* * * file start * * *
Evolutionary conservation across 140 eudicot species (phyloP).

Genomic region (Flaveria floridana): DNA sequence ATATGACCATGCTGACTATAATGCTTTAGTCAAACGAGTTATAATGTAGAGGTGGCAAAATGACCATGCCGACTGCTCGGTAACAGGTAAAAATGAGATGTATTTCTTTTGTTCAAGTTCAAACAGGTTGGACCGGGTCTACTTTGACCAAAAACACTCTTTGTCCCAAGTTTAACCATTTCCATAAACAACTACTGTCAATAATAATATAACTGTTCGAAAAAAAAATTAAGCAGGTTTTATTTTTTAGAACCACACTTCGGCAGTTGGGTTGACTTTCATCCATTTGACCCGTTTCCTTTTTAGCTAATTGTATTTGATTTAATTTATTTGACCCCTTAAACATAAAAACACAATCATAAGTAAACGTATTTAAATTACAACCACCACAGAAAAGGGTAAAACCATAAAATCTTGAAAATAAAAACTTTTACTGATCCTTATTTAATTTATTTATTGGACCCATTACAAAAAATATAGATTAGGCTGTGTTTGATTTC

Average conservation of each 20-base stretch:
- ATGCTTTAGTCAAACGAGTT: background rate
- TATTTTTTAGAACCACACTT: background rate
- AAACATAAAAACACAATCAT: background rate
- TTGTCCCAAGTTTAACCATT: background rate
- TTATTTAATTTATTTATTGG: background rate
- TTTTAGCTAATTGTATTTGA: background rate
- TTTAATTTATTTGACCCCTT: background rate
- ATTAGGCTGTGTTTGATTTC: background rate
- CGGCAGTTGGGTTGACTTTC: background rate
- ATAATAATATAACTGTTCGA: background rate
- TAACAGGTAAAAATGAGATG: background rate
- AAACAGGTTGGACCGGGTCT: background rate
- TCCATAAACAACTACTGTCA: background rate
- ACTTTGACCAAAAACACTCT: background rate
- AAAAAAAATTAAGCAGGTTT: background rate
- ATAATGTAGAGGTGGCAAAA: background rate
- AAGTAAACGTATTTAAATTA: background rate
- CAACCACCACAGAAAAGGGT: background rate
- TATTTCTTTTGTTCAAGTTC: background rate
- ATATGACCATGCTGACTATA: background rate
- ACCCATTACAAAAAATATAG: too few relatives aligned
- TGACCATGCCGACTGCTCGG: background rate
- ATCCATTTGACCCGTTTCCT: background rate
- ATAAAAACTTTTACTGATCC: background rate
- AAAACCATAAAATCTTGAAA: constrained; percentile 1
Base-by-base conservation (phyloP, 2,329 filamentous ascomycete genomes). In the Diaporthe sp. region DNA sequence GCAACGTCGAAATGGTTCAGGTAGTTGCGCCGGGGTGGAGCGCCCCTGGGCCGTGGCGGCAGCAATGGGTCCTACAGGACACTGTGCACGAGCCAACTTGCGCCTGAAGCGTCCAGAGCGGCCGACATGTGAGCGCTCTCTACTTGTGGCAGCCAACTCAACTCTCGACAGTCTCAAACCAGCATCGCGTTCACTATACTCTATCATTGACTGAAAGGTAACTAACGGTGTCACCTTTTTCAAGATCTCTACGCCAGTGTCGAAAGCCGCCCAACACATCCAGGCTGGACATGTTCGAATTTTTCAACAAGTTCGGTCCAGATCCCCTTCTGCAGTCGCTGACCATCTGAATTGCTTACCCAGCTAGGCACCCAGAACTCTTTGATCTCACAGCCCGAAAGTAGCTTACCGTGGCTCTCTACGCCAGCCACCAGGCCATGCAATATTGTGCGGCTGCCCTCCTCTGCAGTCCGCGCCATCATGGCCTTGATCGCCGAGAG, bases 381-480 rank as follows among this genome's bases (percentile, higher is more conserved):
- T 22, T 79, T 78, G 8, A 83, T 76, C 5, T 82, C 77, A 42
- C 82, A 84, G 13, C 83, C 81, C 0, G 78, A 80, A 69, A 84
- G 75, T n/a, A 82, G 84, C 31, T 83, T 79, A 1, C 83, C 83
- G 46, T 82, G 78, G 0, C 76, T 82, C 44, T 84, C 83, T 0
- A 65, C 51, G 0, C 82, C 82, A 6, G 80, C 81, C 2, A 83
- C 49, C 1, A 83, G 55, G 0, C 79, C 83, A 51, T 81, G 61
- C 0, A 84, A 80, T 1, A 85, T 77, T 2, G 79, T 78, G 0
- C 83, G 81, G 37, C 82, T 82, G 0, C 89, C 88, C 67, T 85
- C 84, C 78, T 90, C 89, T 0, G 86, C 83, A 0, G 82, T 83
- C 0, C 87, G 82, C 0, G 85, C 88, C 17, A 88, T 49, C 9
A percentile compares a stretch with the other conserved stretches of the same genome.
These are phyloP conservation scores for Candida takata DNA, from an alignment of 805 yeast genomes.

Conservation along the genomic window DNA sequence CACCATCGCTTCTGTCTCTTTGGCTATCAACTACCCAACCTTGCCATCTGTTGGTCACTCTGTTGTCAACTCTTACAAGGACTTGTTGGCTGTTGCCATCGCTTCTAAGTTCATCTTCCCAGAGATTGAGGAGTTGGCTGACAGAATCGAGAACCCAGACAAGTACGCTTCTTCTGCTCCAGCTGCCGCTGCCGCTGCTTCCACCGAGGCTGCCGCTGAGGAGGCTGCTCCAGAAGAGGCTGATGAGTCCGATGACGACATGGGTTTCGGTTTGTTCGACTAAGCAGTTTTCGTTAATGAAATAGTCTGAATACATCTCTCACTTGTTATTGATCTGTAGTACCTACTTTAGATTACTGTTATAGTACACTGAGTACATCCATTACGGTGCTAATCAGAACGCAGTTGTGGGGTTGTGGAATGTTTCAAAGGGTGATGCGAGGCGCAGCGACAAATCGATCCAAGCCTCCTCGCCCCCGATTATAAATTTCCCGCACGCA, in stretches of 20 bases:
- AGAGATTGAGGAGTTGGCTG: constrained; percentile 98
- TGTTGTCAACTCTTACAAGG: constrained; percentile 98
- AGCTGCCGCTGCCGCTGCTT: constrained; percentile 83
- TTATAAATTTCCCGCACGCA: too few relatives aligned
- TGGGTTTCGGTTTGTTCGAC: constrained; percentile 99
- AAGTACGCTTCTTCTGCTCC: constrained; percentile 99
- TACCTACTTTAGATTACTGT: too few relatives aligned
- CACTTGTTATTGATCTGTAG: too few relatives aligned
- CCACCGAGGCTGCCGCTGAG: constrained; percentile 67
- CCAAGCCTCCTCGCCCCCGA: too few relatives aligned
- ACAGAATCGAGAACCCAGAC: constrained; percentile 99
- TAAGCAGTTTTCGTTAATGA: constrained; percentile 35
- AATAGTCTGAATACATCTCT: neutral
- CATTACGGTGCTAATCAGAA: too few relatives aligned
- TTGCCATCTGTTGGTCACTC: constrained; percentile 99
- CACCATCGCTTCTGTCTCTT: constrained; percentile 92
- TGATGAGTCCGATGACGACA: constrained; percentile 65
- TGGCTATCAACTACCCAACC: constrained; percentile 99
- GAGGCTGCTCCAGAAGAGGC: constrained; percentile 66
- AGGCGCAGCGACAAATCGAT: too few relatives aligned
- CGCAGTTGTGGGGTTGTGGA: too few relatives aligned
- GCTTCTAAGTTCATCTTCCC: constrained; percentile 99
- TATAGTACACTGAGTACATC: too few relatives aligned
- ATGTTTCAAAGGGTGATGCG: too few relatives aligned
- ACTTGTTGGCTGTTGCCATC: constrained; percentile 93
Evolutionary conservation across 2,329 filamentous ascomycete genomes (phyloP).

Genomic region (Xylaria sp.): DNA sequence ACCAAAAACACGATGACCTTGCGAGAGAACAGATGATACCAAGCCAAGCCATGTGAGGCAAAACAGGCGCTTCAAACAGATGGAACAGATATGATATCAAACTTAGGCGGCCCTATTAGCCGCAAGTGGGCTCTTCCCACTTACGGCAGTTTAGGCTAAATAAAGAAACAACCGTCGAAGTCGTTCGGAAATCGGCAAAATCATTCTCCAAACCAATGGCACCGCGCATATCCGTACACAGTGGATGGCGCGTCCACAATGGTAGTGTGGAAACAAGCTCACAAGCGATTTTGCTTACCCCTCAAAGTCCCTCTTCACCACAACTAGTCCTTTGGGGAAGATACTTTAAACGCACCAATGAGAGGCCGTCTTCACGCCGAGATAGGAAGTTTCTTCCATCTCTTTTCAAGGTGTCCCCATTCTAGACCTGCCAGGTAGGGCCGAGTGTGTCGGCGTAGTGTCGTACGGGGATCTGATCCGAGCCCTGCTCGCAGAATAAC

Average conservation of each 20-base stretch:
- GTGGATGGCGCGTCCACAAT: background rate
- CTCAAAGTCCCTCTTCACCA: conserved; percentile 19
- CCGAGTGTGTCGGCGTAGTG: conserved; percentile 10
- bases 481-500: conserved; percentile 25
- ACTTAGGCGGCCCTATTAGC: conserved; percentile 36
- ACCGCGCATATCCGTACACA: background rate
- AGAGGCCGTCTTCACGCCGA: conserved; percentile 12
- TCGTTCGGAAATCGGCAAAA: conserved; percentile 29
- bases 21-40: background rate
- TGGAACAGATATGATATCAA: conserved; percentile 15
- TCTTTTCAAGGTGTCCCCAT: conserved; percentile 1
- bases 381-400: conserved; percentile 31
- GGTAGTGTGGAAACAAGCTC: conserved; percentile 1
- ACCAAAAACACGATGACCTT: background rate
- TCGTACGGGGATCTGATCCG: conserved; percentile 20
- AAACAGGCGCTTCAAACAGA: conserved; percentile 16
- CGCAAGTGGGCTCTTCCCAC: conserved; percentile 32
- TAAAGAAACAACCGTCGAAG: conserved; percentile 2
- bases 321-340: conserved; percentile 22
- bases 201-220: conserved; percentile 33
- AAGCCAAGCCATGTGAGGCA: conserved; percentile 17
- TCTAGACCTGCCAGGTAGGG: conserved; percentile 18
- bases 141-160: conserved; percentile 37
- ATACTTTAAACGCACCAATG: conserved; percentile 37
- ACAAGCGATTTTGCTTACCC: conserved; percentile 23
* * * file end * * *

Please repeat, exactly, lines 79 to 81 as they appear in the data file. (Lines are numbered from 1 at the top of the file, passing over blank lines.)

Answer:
- bases 21-40: background rate
- TGGAACAGATATGATATCAA: conserved; percentile 15
- TCTTTTCAAGGTGTCCCCAT: conserved; percentile 1